Hydroxyapatite toothpaste provides alternative to fluoride, study suggests
WÜRZBURG, Germany: The use of hydroxyapatite as an artificial tooth enamel to prevent erosion and even to contribute to the regeneration of natural tooth enamel has been investigated and discussed for years. However, there is still insufficient scientific evidence to prove its benefits. A recent German study has now demonstrated that hydroxyapatite for prophylaxis is as effective as fluoride.
For the comparison, 133 patients aged 11–25 years and scheduled for orthodontic therapy with fixed appliances were selected—a patient group with a relatively high caries risk. They were assigned to two randomised groups. The control group brushed with fluoride toothpaste at concentrations of 350 ppm and 1050 ppm for the trial period, and the other with 10% hydroxyapatite toothpaste.
Dental examinations were performed before the fixed appliances were placed and every four weeks thereafter for half a year. The International Caries Detection and Assessment System was used to assess the vestibular enamel surface. The researchers also used the plaque index and the gingival index.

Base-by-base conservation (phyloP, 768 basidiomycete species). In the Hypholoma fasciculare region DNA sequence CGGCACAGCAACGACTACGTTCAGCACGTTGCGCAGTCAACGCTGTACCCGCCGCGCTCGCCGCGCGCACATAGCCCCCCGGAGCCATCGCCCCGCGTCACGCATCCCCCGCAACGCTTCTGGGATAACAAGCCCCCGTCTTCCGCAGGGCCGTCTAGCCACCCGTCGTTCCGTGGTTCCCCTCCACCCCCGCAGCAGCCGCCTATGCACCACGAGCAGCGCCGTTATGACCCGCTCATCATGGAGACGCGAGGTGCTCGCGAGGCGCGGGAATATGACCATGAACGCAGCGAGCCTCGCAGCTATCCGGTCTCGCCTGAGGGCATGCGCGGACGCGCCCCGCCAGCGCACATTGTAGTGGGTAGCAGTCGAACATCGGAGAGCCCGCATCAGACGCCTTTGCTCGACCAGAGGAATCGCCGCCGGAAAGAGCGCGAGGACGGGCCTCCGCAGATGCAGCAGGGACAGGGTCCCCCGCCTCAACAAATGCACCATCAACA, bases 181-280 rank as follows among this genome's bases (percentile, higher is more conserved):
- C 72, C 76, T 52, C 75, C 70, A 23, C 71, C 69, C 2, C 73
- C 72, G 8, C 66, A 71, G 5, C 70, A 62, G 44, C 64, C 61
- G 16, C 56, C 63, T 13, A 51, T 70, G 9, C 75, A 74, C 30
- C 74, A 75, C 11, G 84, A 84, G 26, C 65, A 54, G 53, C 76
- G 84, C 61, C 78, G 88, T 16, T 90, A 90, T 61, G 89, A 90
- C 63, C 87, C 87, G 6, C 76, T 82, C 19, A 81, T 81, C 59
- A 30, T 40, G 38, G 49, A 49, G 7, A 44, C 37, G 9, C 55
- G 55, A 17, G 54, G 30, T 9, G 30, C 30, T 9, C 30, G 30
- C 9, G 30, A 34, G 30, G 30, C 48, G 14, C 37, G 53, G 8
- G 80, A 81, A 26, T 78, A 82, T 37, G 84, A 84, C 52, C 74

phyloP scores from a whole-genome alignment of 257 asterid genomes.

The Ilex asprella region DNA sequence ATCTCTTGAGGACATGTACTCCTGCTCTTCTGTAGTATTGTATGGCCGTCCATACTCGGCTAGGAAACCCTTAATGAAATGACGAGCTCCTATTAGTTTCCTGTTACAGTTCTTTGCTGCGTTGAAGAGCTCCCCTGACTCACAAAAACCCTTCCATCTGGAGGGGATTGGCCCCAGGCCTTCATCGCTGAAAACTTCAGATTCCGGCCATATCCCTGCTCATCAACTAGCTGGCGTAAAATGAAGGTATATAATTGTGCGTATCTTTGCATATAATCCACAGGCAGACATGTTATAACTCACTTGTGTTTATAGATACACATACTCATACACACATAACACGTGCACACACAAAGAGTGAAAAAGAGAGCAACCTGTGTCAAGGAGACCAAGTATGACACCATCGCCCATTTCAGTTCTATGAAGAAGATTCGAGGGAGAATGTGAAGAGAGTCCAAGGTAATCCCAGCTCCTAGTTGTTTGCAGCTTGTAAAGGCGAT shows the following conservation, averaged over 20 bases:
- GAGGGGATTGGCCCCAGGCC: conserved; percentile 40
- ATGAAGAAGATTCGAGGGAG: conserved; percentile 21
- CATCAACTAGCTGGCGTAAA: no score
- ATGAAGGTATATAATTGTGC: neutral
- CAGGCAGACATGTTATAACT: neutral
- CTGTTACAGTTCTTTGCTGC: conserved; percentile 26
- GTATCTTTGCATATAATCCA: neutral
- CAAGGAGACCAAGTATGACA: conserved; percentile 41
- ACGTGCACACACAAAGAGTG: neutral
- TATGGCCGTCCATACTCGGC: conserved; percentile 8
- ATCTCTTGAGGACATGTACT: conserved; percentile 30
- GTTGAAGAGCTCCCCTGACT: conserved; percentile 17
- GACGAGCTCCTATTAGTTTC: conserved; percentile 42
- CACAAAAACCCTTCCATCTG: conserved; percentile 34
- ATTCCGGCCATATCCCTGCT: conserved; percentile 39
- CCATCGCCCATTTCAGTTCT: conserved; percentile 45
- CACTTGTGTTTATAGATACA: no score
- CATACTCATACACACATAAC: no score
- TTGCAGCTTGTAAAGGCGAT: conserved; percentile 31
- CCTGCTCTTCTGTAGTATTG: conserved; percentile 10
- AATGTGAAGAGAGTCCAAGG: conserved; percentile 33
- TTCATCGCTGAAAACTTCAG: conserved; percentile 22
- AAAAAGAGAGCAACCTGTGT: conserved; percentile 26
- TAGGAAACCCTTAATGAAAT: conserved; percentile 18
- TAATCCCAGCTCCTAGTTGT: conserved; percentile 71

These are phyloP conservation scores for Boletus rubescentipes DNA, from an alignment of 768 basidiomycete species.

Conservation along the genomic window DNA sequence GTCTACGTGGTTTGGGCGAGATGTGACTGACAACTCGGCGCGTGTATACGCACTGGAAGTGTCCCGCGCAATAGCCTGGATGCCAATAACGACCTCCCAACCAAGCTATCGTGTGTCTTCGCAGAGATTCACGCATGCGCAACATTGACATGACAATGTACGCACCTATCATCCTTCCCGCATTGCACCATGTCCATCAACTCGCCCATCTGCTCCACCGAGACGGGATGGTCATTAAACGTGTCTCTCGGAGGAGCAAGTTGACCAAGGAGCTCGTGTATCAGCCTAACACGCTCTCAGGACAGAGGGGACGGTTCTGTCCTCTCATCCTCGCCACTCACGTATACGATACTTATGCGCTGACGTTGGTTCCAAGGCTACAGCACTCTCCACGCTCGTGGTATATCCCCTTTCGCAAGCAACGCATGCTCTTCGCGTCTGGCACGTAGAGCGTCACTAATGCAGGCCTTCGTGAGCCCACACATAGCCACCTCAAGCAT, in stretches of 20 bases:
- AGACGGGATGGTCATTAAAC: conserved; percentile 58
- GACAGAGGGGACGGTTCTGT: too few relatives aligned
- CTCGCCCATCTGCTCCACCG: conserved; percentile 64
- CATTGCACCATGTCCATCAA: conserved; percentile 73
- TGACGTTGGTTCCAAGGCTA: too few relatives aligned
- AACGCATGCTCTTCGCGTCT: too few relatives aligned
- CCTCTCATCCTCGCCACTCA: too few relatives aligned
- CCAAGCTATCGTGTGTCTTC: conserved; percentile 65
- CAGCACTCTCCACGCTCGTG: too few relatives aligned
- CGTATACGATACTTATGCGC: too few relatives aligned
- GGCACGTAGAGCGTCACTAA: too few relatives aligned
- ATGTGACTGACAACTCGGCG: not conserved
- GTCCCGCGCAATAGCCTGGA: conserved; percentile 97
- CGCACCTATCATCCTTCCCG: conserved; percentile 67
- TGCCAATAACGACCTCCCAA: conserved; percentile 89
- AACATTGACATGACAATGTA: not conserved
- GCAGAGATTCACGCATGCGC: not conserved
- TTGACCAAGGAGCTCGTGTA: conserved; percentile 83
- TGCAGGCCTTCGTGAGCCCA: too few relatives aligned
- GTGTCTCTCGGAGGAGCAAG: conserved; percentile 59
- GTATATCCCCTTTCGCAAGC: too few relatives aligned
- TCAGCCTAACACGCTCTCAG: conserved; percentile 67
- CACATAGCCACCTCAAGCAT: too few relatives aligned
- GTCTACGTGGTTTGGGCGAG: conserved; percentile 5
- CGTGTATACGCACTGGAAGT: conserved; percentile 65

Results showed that there was a significant increase in enamel caries during the observation period. However, neither fluoride nor hydroxyapatite stood out significantly. In the hydroxyapatite group, 54.7% of the patients had a lesion after six months, and in the fluoride group, 60.9%. The plaque and gingival indices also increased slightly, but no clear differences were demonstrated.
According to the study, toothpaste containing hydroxyapatite can be considered an alternative to fluoride toothpaste.
The study, titled “Impact of a non‐fluoridated microcrystalline hydroxyapatite dentifrice on enamel caries progression in highly caries‐susceptible orthodontic patients: A randomized, controlled 6‐month trial”, was published in the May 2019 issue of the Journal of Investigative and Clinical Dentistry.